This attitude however could support the accusation, for this is suggesting that there is no difference between the claims of science and the claims of theology. The things in science are demonstrable. Science provides written procedures anyone can follow to get the same result. That is what makes the evidence and claims of science objective while the claims of Christianity and philosophy are not.
In fact this would be the basis of an even worse accusation, that we are anti-science. And I haven’t heard anything suggesting that Biologos is any such thing – quite the opposite. Its principle goal seems to be the promotion of science in the Christian (particularly evangelical) community.
According to Wikipedia, “scientism” is the promotion of science as the best or only objective means by which society should determine normative and epistemological values. Frankly, at least according to that definition, this sounds excellent. What after all is an alternative? Shoving Christianity down everyone’s throat and making Christianity the state religion? That would have my complete and violent opposition. It is bad for society and bad for Christianity – history demonstrates this!
But there are other definitions of this term… from this site
Scientism takes science to be not only better than philosophy at answering such questions, but the only means of answering them.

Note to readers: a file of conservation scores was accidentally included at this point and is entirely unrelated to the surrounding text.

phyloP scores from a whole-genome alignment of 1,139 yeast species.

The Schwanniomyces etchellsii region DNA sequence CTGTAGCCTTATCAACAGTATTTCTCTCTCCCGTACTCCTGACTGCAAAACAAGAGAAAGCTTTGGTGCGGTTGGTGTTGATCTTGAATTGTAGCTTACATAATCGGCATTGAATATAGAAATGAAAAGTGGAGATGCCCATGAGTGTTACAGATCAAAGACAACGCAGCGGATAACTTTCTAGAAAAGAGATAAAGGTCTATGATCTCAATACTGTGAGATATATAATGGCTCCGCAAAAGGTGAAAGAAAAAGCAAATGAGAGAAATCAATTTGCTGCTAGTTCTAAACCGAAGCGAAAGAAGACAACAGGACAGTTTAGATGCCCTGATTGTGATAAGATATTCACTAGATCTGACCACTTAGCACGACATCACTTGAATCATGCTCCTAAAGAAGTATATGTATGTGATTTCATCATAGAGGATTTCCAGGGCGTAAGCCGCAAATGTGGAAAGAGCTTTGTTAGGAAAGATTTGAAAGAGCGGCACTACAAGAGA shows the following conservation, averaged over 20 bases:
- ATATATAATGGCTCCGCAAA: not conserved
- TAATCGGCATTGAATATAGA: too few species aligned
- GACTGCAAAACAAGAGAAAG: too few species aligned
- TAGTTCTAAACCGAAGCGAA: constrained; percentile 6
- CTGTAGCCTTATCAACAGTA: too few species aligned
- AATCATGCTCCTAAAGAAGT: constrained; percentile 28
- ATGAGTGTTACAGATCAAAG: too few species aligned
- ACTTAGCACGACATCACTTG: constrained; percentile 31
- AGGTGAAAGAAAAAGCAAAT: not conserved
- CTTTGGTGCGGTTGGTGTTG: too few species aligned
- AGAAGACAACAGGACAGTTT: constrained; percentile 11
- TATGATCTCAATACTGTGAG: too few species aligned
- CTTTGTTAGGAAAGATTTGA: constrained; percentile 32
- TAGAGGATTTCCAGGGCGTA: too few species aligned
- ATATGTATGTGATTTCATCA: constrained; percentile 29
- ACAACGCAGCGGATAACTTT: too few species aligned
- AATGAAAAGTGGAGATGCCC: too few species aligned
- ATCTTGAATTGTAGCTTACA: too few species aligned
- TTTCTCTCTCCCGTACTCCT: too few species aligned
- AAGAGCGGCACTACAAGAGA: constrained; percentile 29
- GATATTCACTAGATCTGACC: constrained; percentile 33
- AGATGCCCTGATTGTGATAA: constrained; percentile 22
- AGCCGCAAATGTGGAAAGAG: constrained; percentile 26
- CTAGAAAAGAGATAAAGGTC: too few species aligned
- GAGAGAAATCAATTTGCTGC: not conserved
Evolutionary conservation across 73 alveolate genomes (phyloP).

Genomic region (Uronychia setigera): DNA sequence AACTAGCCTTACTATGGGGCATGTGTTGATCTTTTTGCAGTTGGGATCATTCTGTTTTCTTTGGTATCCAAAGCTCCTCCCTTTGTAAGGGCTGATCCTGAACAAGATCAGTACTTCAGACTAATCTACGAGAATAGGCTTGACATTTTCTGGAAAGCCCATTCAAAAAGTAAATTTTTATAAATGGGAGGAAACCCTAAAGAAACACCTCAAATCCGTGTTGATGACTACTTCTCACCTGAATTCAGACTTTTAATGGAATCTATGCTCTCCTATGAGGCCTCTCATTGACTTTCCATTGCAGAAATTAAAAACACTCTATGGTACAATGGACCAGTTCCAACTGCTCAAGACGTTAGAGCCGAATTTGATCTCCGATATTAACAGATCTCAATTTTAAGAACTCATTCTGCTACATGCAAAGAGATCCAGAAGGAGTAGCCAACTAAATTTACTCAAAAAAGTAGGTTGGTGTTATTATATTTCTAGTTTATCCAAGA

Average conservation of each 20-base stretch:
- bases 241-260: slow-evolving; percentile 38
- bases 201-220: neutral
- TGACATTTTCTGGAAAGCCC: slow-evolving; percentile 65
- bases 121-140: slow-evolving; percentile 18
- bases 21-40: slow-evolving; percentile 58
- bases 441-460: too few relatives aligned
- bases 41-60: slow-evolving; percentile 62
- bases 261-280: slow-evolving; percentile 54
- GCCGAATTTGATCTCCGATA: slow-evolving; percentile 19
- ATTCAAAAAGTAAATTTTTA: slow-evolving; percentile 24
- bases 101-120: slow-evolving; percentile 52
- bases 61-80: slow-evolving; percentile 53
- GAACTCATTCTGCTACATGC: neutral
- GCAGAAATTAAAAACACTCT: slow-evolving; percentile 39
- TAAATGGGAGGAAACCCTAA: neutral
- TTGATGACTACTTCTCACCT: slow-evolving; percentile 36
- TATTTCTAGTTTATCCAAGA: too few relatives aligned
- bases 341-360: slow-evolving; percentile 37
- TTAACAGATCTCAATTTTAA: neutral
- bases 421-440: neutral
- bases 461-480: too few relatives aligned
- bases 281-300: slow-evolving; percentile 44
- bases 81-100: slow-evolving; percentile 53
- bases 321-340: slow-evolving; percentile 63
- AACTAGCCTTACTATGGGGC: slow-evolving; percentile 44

This version of scientism is another matter. I would argue that this claim is, in fact, demonstrably incorrect. It is not the only way of answering such questions. Missing is the adjective “objective” and the talk of what should be socially normative. What can actually be demonstrated by science is not that much and limiting what we push on others as normative should definitely be limited to what can be demonstrated in an objective scientific way. Anything else would look like a theocracy. There is certainly a difference between…
- limiting what you push on others to what can be demonstrated with objective evidence.
- pushing on others the idea that truth and reality is limited to what can be demonstrated with objective evidence.
More than the difference between “demonstrable” and “provable,” this is where we need to draw the line because it is the difference between science and the philosophical choice of naturalism. I can see how Dennis would be tempted to think accusing Biologos of pseudo-science smells a bit of pushing naturalism on people.